Ahmed Ramadan stands as the link between Middle Eastern businesses and the American products they need to build testing labs and facilities. His Ewest International Inc. exports manufacturing equipment and materials -- to Egypt primarily -- and has been growing by 35 percent annually since it was founded in 1994. This year, he was named Exporter of the Year by the Baltimore office of the Small Business Administration. Ramadan also was among 10 entrepreneurs from throughout the state honored Friday at the Maryland Small Business Awards, and the only Howard County business represented at the ceremony.
BUSINESS
By BLOOMBERG NEWS | December 29, 1998
MUSKEGON, Mich. -- SPX Corp., the world's top maker of automobile-testing equipment, said yesterday that it will take a fourth-quarter charge of as much as $250 million to cut 1,000 jobs, or 7.1 percent of its work force, and close 25 plants and offices.Over the next six months, SPX will close some of the manufacturing, sales and administrative locations it acquired in its $2.34 billion purchase of electric-motor maker General Signal Corp. in October. The news boosted SPX shares $3.125, to $66.1875, yesterday.
BUSINESS
By Mark Ribbing and Mark Ribbing,SUN STAFF | July 31, 1998
Shares of Ciena Corp. slipped yesterday as Wall Street reacted to news that AT&T Corp. has decided to stop its tests of Ciena's equipment.The stock of Linthicum-based Ciena closed at $79.375, down $1.0625. Earlier in the day, shares were as low as $74.75.Ciena, which is being bought by Tellabs Inc., makes gear that turns one communications channel into many, greatly expanding phone network's capacity.AT&T had been testing Ciena equipment that turns one channel into 16, but according to a filing Tellabs made with the Securities and Exchange Commission, AT&T's capacity needs have grown so much that the huge long distance company is shifting to higher-capacity systems.
BUSINESS
By Greg Schneider and Greg Schneider,SUN STAFF | February 11, 1997
A subsidiary of Hunt Valley's AAI Corp. has won a pair of defense contracts that the peace-battered company hopes will lead to better times.The Navy awarded $7.6 million to AAI's Engineering and Maintenance Services Inc. subsidiary to move equipment to the Patuxent River Naval Air Station from a testing operation being shut down in New Jersey.And the Air Force selected the subsidiary, known as ESI, as one of three teams to compete for a potentially enormous contract ZTC managing depot operations at McClellan Air Force Base near Sacramento, Calif.
NEWS
By Monica Norton and Monica Norton,Staff writer | February 5, 1992
Despite the loss of $10.2 million in state money from its current budget, the county school system is being told to supply students with an exhaustive list of materials for the state's functional tests.And school officials are less than pleased with the state's request."We don't have any choice," said Superintendent Larry L. Lorton. "We are mandated to give this test."This Maryland reform movementis being shoved down our throats without any additional funding fromthe state to the local levels," Lorton said."
BUSINESS
By Ted Shelsby | October 1, 1991
AAI Corp. has been awarded a $10 million Navy contract to design and develop upgraded electronic testing equipment for the P-3 Orion anti-submarine airplane.The award is the first phase of a contract that could bring up to $50 million in business to the Cockeysville-based company that was one of the fastest-growing defense contractors in the state during the early to mid-1980s but has seen its employment base drop sharply in recent years.Michael Browne, program manager for the P-3 automatic test equipment program, said that the first phase of the contract calls for the production of four units.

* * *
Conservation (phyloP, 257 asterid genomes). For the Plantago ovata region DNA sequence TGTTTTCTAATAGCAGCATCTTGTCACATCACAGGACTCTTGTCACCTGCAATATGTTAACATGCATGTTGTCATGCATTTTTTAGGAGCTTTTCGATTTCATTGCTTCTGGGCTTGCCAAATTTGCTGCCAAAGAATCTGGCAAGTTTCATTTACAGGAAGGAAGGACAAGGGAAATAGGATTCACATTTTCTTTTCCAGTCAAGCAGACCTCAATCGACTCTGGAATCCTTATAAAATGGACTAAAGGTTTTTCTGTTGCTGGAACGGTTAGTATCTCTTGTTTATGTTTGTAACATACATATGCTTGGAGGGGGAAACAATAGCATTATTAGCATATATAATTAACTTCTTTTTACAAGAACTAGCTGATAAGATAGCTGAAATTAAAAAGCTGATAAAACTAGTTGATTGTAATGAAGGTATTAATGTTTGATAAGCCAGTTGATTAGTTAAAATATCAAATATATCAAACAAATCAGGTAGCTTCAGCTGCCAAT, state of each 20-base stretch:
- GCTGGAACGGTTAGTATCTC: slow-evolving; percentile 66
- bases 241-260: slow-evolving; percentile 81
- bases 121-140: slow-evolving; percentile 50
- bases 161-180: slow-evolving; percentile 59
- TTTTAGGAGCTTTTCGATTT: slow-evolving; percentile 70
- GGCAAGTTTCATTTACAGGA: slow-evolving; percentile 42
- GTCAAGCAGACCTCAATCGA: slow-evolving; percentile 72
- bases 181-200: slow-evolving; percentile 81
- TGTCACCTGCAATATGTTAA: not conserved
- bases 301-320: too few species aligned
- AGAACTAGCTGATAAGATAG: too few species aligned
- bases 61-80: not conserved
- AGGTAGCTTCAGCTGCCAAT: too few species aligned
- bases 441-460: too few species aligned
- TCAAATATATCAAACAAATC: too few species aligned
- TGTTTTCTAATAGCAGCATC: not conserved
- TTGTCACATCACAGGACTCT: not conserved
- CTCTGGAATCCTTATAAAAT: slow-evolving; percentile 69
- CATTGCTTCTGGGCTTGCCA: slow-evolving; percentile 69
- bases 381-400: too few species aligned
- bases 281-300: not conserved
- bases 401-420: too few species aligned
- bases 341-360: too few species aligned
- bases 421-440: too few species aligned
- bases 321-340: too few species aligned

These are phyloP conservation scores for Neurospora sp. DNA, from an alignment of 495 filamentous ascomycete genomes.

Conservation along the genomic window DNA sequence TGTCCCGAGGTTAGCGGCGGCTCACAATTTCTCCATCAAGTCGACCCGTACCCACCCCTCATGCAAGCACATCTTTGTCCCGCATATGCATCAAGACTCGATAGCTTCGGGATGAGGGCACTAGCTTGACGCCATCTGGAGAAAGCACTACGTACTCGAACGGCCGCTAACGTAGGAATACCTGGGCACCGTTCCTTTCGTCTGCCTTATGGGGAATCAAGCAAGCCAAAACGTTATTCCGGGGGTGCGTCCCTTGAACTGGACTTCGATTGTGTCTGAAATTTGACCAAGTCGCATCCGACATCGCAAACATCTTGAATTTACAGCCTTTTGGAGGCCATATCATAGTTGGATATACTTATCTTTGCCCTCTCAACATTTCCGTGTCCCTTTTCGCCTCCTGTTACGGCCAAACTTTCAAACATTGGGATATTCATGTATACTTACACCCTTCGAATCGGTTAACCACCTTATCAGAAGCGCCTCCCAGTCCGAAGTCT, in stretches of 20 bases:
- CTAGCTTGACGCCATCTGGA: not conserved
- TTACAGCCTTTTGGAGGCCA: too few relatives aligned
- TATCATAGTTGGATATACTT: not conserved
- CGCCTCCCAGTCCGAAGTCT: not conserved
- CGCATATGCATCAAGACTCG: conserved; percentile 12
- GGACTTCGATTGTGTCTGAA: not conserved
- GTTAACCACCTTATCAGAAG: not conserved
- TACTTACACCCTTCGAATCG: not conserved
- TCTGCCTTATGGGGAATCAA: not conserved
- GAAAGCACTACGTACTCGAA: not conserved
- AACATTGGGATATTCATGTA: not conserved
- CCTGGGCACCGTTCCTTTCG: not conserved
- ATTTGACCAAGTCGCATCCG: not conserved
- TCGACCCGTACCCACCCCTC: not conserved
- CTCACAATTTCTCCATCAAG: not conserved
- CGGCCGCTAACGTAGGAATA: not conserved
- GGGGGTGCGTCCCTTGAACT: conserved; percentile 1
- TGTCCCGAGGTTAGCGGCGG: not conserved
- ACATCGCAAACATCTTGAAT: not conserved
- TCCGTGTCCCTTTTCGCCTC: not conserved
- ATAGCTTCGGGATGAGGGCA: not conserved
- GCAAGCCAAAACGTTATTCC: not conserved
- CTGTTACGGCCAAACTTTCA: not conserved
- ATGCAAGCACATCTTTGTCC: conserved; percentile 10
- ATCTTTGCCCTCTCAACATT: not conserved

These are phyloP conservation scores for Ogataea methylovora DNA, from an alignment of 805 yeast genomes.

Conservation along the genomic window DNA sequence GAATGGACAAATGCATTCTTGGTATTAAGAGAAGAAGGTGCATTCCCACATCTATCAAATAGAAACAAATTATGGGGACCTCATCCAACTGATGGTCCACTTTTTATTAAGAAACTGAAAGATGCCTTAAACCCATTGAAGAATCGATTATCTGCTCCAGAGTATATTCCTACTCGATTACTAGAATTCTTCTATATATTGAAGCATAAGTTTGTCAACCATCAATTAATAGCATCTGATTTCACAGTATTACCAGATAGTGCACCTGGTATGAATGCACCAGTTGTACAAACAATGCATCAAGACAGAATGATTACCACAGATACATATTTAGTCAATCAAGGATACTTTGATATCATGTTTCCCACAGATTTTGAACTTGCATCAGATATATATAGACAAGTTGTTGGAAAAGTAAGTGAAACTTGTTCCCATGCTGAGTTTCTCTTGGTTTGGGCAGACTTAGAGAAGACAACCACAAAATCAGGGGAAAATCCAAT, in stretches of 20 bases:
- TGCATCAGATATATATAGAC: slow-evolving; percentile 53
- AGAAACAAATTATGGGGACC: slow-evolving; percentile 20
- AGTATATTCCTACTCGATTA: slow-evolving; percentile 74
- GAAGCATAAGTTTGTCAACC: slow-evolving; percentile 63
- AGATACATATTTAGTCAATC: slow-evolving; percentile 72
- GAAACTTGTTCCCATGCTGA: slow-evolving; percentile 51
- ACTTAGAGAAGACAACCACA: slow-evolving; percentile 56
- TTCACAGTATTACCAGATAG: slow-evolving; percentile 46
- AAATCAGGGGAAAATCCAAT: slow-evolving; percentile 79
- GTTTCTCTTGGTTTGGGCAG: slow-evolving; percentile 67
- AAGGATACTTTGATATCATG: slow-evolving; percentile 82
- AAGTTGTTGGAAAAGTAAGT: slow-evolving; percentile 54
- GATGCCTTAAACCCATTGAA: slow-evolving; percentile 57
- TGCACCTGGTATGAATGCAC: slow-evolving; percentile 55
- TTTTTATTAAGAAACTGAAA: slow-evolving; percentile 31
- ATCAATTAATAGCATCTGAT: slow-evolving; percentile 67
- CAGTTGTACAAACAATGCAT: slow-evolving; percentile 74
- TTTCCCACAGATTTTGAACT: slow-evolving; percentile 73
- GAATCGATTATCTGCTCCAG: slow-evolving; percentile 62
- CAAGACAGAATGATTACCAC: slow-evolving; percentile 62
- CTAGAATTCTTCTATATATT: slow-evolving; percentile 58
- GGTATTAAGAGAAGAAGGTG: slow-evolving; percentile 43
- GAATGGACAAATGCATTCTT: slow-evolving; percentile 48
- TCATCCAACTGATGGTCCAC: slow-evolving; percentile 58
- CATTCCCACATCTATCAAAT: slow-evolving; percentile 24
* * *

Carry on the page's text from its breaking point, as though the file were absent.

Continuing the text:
BUSINESS
By Greg Schneider and Greg Schneider,SUN STAFF | February 11, 1997
A subsidiary of Hunt Valley's AAI Corp. has won a pair of defense contracts that the peace-battered company hopes will lead to better times.The Navy awarded $7.6 million to AAI's Engineering and Maintenance Services Inc. subsidiary to move equipment to the Patuxent River Naval Air Station from a testing operation being shut down in New Jersey.And the Air Force selected the subsidiary, known as ESI, as one of three teams to compete for a potentially enormous contract ZTC managing depot operations at McClellan Air Force Base near Sacramento, Calif.
BUSINESS
By Mark Ribbing and Mark Ribbing,SUN STAFF | July 31, 1998
Shares of Ciena Corp. slipped yesterday as Wall Street reacted to news that AT&T Corp. has decided to stop its tests of Ciena's equipment.The stock of Linthicum-based Ciena closed at $79.375, down $1.0625. Earlier in the day, shares were as low as $74.75.Ciena, which is being bought by Tellabs Inc., makes gear that turns one communications channel into many, greatly expanding phone network's capacity.AT&T had been testing Ciena equipment that turns one channel into 16, but according to a filing Tellabs made with the Securities and Exchange Commission, AT&T's capacity needs have grown so much that the huge long distance company is shifting to higher-capacity systems.
NEWS
By New York Times News Service | April 9, 1991
CAPE CANAVERAL, Fla. -- Two astronauts of the shuttle Atlantis zipped around the spacecraft's bay for the second day in a row yesterday, testing possible equipment and techniques for construction of an orbiting space station later this decade.It looked more like play than work during the six-hour spacewalk. Taking turns, the astronauts glided back and forth on a cart running on a monorail along one side of the shuttle's 60-foot-long cargo bay.They were trying out different manual, mechanical and electrical prototype systems for scooting about safely and efficiently in weightlessness.
BUSINESS
February 27, 1991
Yesterday's Evening Sun incorrectly reported the position former bankruptcy Judge Harvey M. Lebowitz will fill at the law firm of Whiteford, Taylor & Preston. Lebowitz joins the firm's Bankruptcy and Workout Department and will specialize in bankruptcy. Louis G. Close Jr. will remain managing partner.Sales:James S. Morris is appointed regional sales manager for Cushwa Brick Inc., a manufacturer of machine-molded and handmade brick. He will be responsible for sales and distribution of the company's products in the mid-Atlantic and southeast regional areas.